All of Colorado shut down on the 15th of March, just as the Red Rocks season was starting to begin, which is a significant source of revenue for our Arts & Venues. The restaurant and bar scene opened up in June with socially distanced outdoor seating, and limited capacity indoor seating. Music venues in Denver have not opened, but certain bars and restaurants have hosted live music in their outdoor space. Recently, Colorado has seen it’s highest numbers in new cases since April, so they have placed a “home by 10” order. At the beginning of the shutdown, Denver quickly converted some of their grant funds to Artist Relief Funding - available to members of Denver’s artistic and creative community who were impacted financially by COVID-19. The city provided $700,000 towards music and performing arts venues in Denver from CARES funding - providing up-to $25,000 per venue. Scroll below to read the full interview from November, 2020 with the Denver Pilot City Leader, Lisa Gedgaudas.
What did the overall situation look like in your city when the pandemic hit?
By March 15th, our city offices closed as well as most all establishments and bars/venues and stay at home order from the Governor. Our Red Rocks calendar season was put on hold and therefor our revenue for Arts & Venues this year was too. We had to quickly readapt our budget and build out projections on 2020.
What is the current situation in your city? What has changed?
The Rocky Mountain West is now getting hit with an increase in cases unlike we have yet seen. It is now the worse it’s been since April. To combat the dramatic increase in new COVID-19 cases and hospitalizations, new restrictions started Sunday, November 8 including a “Home by 10” order through Monday, December 7. Venues have not re-opened in Denver, however some restaurants that have live music were able to open with music and testing out stage plots, protocols, etc. Arts & Venues employees were all furloughed, either part-time or full-time from Oct 4th – Jan 4th due to all of our agencies venues being dormant (Red Rocks, Performing Arts Complex, etc). We are currently working on new budget and seating projections for Red Rocks as we think about the 2021 season options. We will continue to work on re-opening guidelines as we move into 2021 (and be looking closely at Austin’s work).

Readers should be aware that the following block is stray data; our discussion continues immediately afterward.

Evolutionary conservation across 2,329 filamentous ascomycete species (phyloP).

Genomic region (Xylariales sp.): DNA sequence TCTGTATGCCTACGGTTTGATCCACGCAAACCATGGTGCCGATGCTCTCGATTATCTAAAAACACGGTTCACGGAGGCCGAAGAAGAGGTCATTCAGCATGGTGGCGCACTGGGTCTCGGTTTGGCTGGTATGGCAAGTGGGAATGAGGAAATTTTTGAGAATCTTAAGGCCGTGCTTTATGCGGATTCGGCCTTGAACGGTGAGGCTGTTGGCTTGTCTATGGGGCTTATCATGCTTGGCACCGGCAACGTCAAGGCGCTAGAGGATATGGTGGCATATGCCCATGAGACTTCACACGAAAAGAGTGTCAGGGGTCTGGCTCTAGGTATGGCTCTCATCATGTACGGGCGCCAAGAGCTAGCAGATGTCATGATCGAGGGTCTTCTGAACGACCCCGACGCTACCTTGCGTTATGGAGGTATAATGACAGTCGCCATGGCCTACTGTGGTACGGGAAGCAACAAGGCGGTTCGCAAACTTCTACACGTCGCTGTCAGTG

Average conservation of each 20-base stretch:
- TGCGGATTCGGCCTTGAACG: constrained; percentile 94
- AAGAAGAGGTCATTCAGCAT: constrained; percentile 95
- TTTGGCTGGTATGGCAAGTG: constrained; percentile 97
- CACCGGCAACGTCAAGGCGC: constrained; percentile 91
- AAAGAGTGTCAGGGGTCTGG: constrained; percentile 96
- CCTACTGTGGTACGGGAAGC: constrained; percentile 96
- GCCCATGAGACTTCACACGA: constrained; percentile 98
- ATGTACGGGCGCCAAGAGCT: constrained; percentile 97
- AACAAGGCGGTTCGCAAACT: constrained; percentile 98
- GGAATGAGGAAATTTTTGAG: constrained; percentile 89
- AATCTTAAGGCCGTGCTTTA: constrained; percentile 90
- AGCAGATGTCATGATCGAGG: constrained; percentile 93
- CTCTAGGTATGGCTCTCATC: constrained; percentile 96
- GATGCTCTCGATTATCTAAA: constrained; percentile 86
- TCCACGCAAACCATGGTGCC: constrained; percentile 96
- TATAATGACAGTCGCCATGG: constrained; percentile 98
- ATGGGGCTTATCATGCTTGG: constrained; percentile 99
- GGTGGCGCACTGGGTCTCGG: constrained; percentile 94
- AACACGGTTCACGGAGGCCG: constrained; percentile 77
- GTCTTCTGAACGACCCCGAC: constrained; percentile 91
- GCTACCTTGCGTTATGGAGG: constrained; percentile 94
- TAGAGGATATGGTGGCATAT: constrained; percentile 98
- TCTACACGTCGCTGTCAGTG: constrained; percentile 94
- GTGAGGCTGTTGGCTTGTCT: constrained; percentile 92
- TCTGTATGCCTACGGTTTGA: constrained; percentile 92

What did you get out of being a pilot city in the REVS initiative?
Connecting immediately with our Music City leadership was extremely helpful and supportive as we watched the nation shift quickly into safer at home and the fall-out of the economy. Hearing from our coastal cities and counties was crucial for the Midwest to better prepare, advocate and fight for funding opportunities for our artists and venues, immediately. Working later with Austin, Portland and others on CARES funding guidelines, auditing regulations and applications for venues and artists was also critical in pivoting Denver to provide $300,000k to artists and $700,000k to music and performing arts venues that went out just this month (November). By showing both the City and the State how much work was being done and how much money was being pulled from CARES was a huge support to advocating for more.
Were you able to procure funding for the local venues? If so, where did the support come from?
At the beginning of the shutdown, we quickly converted some our grant funds to Artist Relief Funding. This was a brand-new funding program, the IMAGINE 2020 Artist Assistance Fund, available to members of Denver’s artistic and creative community who are impacted financially by COVID-19. Denver Arts & Venues provided $130,000 for artists to recoup financial losses due to cancelled work, at $1,000 grants each. We had over 400 applications within 48 hours. Additionally, we provided $700,000 towards music and performing arts venues in Denver from CARES funding. We will be providing up-to $25,000 per venue.
I’m currently working for NIVA and co-running their Emergency Relief Fund program with Chris Zacher (Levitt Pavilion) and Carl Swanson (Springboard for the Arts). We continue to raise funding and have been reviewing over 640 applications from venues and promoters across the nation. We also continue to advocate for the Save Our Stages Act that NIVA lobbied for and got to congress. If it passes, in 2021, we will help to get Cities and States access to these funds.